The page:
I used to think that an ankle sprain or strain was really not a big deal. I have occasionally twisted my ankle over the years doing something mindless, such as stepping into a small ditch in the ground when I should have been more observant. My ankle would hurt for a day or so, and running would be a challenge, but I never really gave much thought to it becoming a long-term problem or anything completely aggravating outside of a nagging pain for a couple of days.
While most individuals will rapidly recover from an ankle sprain, it is not uncommon for such conditions to become chronic. It is imperative that proper rehabilitation is given to make sure that any and all physical deficiencies are treated.
Traditionally, when treating ankle sprains, the focus has primarily been on reducing the pain and swelling. How many of you have put your foot up on the couch and placed an ice pack on your affected ankle? It is also important to restore the joint range of motion and muscular flexibility, as well as increase muscular strength and endurance.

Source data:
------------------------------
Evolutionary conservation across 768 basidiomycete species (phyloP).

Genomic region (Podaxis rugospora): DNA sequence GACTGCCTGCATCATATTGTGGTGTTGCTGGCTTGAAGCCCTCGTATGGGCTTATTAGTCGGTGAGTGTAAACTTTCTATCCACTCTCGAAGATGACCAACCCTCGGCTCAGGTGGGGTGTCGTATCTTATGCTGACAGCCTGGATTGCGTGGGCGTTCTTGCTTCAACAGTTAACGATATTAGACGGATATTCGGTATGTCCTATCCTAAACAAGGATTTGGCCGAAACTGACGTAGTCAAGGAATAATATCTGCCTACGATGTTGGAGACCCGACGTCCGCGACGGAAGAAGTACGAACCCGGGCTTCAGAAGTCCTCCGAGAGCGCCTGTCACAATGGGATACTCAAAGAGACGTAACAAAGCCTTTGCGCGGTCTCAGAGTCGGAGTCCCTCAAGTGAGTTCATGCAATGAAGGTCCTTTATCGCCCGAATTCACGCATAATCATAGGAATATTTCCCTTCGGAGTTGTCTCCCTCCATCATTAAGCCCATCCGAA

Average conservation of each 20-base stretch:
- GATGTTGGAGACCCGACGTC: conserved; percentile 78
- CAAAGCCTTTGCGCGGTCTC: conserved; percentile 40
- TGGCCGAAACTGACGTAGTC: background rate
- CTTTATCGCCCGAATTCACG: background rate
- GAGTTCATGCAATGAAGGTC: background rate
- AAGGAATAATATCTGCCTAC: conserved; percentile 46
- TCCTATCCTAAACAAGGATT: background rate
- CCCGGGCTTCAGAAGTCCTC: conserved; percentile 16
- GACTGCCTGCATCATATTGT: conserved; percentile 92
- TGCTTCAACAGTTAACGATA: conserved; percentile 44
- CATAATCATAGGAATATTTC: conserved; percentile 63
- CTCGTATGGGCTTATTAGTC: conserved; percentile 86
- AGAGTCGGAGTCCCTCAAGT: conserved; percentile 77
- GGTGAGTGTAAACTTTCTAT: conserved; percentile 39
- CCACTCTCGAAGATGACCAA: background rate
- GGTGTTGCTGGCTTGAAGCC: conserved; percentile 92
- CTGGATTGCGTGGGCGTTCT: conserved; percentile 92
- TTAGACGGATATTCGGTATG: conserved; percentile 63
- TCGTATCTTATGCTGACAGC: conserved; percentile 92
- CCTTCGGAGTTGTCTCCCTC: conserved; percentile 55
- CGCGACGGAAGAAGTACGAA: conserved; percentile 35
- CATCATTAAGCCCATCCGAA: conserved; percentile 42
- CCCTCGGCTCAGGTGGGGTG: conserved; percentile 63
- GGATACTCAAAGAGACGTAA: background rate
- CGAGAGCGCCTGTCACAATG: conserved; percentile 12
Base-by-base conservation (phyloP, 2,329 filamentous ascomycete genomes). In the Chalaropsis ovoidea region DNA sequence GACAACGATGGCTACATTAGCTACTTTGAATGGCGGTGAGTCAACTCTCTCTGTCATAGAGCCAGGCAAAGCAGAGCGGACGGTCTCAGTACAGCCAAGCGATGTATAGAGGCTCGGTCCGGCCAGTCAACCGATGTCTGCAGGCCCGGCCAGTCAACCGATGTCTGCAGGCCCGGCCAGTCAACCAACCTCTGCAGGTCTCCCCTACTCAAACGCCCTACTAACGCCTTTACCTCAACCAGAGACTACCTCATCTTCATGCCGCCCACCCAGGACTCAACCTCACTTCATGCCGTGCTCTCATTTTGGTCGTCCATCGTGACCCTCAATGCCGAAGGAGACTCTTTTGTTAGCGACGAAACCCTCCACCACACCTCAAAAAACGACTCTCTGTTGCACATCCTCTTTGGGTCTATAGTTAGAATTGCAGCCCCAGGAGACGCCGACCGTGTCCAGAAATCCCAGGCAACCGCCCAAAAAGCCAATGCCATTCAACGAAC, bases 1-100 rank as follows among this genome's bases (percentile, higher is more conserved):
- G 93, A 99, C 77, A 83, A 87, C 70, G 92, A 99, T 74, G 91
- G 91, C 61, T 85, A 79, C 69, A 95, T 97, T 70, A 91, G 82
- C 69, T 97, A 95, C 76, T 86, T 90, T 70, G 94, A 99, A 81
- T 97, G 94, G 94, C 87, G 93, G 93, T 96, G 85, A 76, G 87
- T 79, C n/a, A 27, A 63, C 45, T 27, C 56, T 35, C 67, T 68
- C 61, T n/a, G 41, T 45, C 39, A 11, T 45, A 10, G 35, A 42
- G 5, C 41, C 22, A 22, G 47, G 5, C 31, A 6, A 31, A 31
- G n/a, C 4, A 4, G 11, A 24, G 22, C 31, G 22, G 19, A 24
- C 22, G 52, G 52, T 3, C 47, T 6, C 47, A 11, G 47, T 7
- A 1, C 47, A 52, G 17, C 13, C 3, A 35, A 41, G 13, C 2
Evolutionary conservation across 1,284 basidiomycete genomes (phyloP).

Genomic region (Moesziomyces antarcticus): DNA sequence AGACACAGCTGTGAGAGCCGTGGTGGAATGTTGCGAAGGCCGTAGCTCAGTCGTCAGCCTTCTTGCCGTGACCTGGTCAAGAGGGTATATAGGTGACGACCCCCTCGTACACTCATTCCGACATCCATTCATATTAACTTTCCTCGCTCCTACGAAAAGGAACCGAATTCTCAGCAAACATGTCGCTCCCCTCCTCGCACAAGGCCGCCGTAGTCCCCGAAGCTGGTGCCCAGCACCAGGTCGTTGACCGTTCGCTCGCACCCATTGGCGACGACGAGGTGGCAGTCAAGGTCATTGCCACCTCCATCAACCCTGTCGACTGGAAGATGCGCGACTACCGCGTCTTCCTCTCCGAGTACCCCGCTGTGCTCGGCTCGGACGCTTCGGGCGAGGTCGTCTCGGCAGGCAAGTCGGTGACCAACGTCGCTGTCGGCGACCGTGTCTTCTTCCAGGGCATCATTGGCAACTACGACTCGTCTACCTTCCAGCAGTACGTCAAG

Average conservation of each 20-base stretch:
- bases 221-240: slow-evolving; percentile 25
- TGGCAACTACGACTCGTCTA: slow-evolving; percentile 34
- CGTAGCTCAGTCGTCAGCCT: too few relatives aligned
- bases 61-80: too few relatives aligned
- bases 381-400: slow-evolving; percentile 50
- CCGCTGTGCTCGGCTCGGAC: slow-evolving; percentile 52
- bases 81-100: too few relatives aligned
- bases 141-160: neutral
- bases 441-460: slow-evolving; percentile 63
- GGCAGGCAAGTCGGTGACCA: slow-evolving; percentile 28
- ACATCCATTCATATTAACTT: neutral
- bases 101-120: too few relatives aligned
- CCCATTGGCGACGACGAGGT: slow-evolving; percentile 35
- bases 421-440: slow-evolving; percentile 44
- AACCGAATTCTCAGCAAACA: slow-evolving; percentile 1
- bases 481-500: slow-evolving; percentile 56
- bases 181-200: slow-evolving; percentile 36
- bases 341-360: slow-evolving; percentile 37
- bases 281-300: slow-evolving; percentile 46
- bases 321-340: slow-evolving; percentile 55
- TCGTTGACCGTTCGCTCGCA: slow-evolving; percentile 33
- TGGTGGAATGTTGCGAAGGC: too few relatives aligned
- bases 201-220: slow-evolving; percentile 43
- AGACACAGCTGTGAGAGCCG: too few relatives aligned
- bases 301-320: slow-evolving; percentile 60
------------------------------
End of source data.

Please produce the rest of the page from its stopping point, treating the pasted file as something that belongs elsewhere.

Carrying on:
Old-school approaches typically involved the use of resistive exercises using special tubing and calf raises, using either the body weight of the athlete or weight machines. Once the patient could satisfactorily perform these exercises, it was presumed she could safely return to her activity.
Recently, the focus is directed more toward the strengthening of the entire lower extremity when treating ankle injuries. With such approaches, more emphasis is placed on single leg balance activities and on exercises that force the patient to stabilize the lower extremity against some form of external resistance.
With these types of exercises, the individual is basically simulating movement and body positions that will be encountered during the physical activity in which she participates.
There are a few simple exercises you can perform at home to strengthen your ankles, as well as to enhance the blood flow to the legs.